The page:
Yakama Nation buys Lyle Point, ending decades-long struggle over fishing rights
On maps it is called Lyle Point, but to tribal fishing people it has always been Nanainmi Waki Uulktt, “the place where the wind blows from two directions.”
The rocky promontory overlooks the confluence of the Klickitat and Columbia rivers, providing spectacular views of the Columbia River Gorge as it cuts through the Cascade Range. To the west, Oregon’s Mount Hood stands sentinel over magnificent canyon walls rising to 4,000 feet above the river.
The gorge was the center of trade for tribes from the Plains to the Pacific. Lyle Point was home to a Cascade and Klickitat village, and provided an important fishery and meeting place for over 10,000 years. But like many tribal lands in the Northwest, it was lost when white immigrants moved to the area in the mid-1800s. The drowning of Celilo Falls, another traditional tribal fishing place, under the waters of The Dalles Dam 50 years ago was a further blow. Now, at least one of those lost fishing grounds will be restored to the tribes that once depended on it. On May 8, the Yakama Nation announced the $2.4 million acquisition of Lyle Point from the Trust for Public Land, ending a long-simmering battle with would-be developers.
“This is a great day for the Yakamas — to get the land returned back for access to our fishing right areas,” announced Yakama Tribal Council Chairwoman Lavina Washines. “The younger generation will continue to exercise their Creator-given right to our very important salmon.”
The same winds that made Lyle Point a primary salmon-drying area for thousands of years also made it a world-class windsurfing mecca in the late 1980s. Klickitat County approved a 33-lot subdivision in 1992, threatening to turn the area into a gated community.
Yakama Margaret Saluskin was the first to raise the alarm about the subdivision plans. One day while she was drying salmon that her husband, Douglas, caught at Lyle Point, she noticed bulldozers carving the first roads into the promontory. Protests by tribal members and environmentalists swiftly ensued. When vandals destroyed a fishing scaffold at the point, the protesters began a nine-month encampment on the site. The tribe’s access to traditional scaffold fishing, protected by the Treaty of 1855, was at stake, Saluskin said.
Conservation groups joined the protest, saying Lyle Point was a resting place for bald eagles. The Trust for Public Land, a nonprofit specializing in conservation of real estate, began negotiations to purchase Lyle Point and held discussions with tribal members about ways to protect and manage the sacred site.
By 2002, the trust had purchased most of the lots, paving the way for conveyance to the Yakama. But tribal councils could not reach a consensus until the current administration, led by Washines, accomplished the acquisition.
Word spread like wildfire among Columbia River tribal peoples when the land deal finally became official. Nearly 200 tribal members and their supporters gathered at the point on May 15 to celebrate their long-awaited victory.
“Today marks the return and protection of sacred land,” said Charles F. Sams III, director of the trust’s Tribal and Native Lands Program and a member of the Cocopah, Payuse and Assinoboine Sioux tribes. “My grandfather took me up and down the river and showed me what we had lost. He told me I had a responsibility to the People, and to the salmon, to ensure their existence so they would continue to feed the People.”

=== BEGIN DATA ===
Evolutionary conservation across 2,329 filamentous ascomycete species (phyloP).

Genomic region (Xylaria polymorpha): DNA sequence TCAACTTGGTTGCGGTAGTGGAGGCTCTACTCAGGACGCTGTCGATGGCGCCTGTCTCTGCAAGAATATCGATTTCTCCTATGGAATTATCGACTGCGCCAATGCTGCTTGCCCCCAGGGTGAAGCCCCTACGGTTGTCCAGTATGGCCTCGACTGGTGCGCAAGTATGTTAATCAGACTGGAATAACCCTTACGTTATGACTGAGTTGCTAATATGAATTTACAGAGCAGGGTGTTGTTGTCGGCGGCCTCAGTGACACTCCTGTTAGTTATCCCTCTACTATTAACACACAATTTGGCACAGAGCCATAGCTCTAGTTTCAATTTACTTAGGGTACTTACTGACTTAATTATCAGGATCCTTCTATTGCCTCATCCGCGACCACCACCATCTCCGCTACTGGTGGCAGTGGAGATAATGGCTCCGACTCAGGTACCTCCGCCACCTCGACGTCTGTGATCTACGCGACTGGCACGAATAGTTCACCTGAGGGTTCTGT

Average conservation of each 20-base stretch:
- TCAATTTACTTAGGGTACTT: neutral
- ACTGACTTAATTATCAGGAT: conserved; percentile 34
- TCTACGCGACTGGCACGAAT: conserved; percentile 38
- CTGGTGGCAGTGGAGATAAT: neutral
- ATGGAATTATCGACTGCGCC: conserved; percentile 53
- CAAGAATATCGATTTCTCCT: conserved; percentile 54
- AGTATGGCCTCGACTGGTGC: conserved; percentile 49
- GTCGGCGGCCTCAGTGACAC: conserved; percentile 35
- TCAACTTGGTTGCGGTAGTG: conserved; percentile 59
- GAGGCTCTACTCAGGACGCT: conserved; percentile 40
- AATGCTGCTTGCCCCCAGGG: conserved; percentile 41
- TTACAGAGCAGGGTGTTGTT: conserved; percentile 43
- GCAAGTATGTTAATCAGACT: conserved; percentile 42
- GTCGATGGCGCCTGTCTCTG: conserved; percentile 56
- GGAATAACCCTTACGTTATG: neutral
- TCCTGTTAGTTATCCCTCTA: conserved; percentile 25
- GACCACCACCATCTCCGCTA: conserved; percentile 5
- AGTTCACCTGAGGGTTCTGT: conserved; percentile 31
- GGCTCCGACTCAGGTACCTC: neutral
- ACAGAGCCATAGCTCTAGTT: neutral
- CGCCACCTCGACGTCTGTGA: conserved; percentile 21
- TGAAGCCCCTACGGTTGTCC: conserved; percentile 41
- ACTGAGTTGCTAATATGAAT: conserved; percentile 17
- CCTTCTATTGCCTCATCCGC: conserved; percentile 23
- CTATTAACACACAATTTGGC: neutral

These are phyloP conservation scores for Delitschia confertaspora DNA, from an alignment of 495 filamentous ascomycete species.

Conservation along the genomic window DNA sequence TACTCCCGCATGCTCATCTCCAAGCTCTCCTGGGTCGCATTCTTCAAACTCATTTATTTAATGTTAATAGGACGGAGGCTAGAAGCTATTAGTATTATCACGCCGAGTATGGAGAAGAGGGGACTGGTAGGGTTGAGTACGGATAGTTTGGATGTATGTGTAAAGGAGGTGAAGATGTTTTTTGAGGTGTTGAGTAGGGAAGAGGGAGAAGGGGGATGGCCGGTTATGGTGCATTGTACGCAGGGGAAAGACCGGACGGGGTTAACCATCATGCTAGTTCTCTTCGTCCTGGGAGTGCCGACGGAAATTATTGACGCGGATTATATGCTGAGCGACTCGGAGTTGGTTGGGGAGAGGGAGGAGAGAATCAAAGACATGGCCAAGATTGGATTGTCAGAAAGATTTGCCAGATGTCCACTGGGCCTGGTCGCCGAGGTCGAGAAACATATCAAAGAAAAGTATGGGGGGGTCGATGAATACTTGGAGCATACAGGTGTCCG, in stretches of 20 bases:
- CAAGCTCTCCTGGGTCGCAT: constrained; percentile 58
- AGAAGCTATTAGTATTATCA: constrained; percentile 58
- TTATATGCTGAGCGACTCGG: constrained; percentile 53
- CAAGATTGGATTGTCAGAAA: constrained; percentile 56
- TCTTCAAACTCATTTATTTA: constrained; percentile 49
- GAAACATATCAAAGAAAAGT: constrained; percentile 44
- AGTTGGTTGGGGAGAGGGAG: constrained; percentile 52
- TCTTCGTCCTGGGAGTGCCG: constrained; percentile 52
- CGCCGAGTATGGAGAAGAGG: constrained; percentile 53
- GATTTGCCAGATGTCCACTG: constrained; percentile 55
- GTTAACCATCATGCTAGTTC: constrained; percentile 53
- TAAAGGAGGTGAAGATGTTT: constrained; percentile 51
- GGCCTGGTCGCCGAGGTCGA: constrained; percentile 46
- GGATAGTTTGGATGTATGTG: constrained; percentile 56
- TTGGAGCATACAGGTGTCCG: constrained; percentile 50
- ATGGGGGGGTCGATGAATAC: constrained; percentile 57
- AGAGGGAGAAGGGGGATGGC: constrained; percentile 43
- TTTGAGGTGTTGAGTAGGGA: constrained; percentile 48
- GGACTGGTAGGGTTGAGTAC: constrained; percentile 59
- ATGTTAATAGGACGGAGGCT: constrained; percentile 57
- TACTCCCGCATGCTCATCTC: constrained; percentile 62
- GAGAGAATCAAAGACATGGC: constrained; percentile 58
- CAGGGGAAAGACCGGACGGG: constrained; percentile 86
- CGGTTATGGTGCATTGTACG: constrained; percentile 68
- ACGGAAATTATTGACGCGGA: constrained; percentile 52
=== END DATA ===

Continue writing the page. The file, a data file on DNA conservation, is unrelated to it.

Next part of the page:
Some visibly struggled to maintain composure as memories were brought to life. “We fought for this,” Cascade Chief Wilbur Slockish said. “It almost came to actual blows! So they can recreate? Make money, and windsurf? It was because we were standing in the way of economic progress. Progress.”
He brought out a chuckle when he told the crowd, “Progress always involves our homes, our cemeteries, our fishing grounds. There would have been coffee shops, cheese shops, wine tasting here.”
In 1945, Nisqually Billy Frank Jr. was arrested at age 14 for illegal fishing, starting a fight with the state of Washington that culminated in the 1974 Boldt decision affirming tribal fishing rights as reserved in treaties with the United States. “When I started singing today, I started thinking about all my partners,” he said. “All the good times here. All the bad times.” He paused in reflection. “I’m happy to be here to witness this great occasion. It feels good.”
Even as the tribes and the Trust for Public Land celebrate, the nearby town remains divided. There are those who still hope to see Lyle Point developed. “We need the tax basis for schools and fire departments and so forth,” resident Don Smith said. Others, like Pam Essling, support the return of the land to the Yakama. “We honor the historical, cultural and spiritual significance of this place,” she said. “We’re here to congratulate the Yakama people for reacquiring their land to preserve, protect and enhance their cultural and natural resources for all people. It can be a place for healing old wounds and misunderstanding.”
The purchase of Lyle Point ensures that thousands of years of tradition will continue along the river. Supporters from nearby communities will continue to be invited to tribal gatherings and feasts, Yakama leaders say, aiding cultural understanding and reconciliation.
After those who’d gathered finished a dinner of salmon and dried venison, Margaret Saluskin, who had fought so long and so hard, said with a peaceful smile, “Whatever you had in your hearts and minds for saving this land where the wind blows two ways, I want to thank you.”
The author writes from Portland, Oregon, and is a member of the Winnebago Tribe of Nebraska.